12. Upcycle or donate
Upcycling furniture is not only a great way to breathe new life into older pieces, but can become an enjoyable hobby, too. Upcycling helps reduce waste and the CO2 emissions that would have been used to create new items.
You can also donate your furniture to a second-hand or charity shop. There are often second-hand furniture stores that will pick up your pre-loved pieces for free, so you don't have to worry about how to transport your old sofa.
Part of the Retirement Village commitment to reduce waste involves adding collection points for e-waste and compost, as well as creating a community pantry and village market place. We want to roll this out to all of our Villages.
The impact of water on the environment
The overconsumption of fresh water means taking it away from the ecosystems that depend on it, such as wetlands and their inhabitants: otters, water voles, heron and fish.
On average, you will use 140 litres of water each day. There are the obvious sources of water use: showers, baths and washing dishes but there are also the more inconspicuous sources. For example, one cotton t-shirt requires 2,700L of water to make. This is the equivalent of 49 baths.
Tips to reduce your impact
13. Use a cistern displacement device
These easy-to-use devices are placed in your toilet cistern and can save around 1L of water for every flush.
If you're a Retirement Village community member, your Village Team can advise you on how to get a cistern displacement device. Otherwise, you can contact your local water supplier to see if they are able to send you one for free.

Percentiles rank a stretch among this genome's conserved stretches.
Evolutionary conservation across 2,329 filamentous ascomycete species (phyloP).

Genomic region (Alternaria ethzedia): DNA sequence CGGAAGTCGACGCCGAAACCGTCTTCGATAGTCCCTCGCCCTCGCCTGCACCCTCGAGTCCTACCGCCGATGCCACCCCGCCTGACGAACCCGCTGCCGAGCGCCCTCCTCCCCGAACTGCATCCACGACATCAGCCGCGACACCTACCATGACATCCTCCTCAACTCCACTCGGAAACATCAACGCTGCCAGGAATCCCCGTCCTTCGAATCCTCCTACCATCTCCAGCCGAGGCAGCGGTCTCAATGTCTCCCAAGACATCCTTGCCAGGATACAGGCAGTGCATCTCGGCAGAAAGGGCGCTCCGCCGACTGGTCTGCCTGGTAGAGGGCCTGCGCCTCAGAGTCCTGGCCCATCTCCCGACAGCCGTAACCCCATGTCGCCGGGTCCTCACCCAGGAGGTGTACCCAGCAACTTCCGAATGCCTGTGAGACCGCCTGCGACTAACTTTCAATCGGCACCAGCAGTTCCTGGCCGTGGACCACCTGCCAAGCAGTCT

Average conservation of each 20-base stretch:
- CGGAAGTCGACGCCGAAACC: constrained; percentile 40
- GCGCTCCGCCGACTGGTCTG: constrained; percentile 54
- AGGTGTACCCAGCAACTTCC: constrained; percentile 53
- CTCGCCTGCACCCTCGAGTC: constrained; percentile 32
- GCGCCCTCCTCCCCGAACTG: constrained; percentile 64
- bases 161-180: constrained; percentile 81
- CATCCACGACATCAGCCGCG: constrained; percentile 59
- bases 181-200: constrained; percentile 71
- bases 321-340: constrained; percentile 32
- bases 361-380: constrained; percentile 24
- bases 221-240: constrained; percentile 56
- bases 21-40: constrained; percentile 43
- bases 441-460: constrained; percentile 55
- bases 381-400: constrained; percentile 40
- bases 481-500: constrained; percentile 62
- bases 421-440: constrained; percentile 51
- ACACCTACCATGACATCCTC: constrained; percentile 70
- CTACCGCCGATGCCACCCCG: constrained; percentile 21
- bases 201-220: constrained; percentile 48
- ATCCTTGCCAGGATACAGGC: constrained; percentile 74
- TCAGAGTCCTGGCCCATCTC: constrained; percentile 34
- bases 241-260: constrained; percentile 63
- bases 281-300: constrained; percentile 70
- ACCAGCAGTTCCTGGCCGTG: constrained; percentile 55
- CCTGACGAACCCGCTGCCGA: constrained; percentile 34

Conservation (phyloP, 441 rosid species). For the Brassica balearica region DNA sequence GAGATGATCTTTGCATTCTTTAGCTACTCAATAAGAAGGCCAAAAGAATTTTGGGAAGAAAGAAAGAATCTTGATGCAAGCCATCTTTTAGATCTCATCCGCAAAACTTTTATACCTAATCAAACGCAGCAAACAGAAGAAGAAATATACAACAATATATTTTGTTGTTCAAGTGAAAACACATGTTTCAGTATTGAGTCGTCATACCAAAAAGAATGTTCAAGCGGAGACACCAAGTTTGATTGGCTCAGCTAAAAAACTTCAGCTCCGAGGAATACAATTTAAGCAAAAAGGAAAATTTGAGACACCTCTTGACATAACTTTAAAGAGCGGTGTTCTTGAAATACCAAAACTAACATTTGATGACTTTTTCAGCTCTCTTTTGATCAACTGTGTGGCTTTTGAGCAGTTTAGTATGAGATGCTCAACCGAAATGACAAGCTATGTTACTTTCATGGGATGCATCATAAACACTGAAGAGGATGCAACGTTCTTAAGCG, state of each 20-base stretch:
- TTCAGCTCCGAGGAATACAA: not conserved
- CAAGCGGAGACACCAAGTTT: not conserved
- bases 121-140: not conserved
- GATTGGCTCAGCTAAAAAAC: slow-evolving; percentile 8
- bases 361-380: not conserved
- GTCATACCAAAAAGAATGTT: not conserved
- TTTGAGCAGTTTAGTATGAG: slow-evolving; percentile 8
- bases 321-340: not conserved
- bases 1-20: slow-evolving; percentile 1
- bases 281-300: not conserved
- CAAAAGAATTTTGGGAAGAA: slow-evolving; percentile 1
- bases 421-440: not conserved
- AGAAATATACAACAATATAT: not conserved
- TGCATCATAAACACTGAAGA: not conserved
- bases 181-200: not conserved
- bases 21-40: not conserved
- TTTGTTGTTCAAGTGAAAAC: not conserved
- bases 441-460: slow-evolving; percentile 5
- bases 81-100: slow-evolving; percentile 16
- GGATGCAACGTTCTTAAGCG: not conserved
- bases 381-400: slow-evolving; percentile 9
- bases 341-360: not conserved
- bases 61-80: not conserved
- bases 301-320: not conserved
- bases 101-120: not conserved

14. Use water-efficient showers and taps
Reducing the amount of water coming through your shower and taps can have a fantastic impact on your water usage.
Installing a low-flow showerhead can help reduce the amount of water you're using. Our community members can speak to their Village Team about how to get one.
For household taps, tap aerators regulate the flow of water from a faucet. This can reduce the water per minute from 15L to just 6L.
15. Fix dripping taps
While one drop at a time may not seem like much, they add up. In fact, in one week your dripping tap could fill a bath. We recommend fixing leaky faucets sooner rather than later.
16. Capture rain water with a water butt
Water butts collect rain water from your gutter, as opposed to the water running directly into drains. With the water you've collected, you can water your indoor and garden plants, utilising nature's resources.
17. Take shorter showers and fewer baths
Reducing your shower time from ten minutes to four could save up to 1,200L of water monthly. If your bath has a 100L capacity, having a bath biweekly instead of weekly could save up to 200L monthly. Combined, that's 1,400L of water saved by two very easy changes!
Does going green save money?
There are many purse-friendly benefits to living sustainably. In fact, the alternative can be as negative for the planet as it is for your utility bills. Here are some cost savings could see from going green:
In total, you could save £356 a year, enough for a one-week holiday to Spain!
If you take anything away from this, we'd like it to be that small changes can make a big difference. If your entire community gets involved, that could mean a huge difference.
To find out more about your environmental footprint and how you can improve, try the WWF's online quiz.
At Retirement Villages, we will continue to strive towards ambitious goals to help create a more sustainable world.
Once we've hit and surpassed our targets, we'll continue to set more to ensure we're delivering economic, environmental and social value to our local and global communities.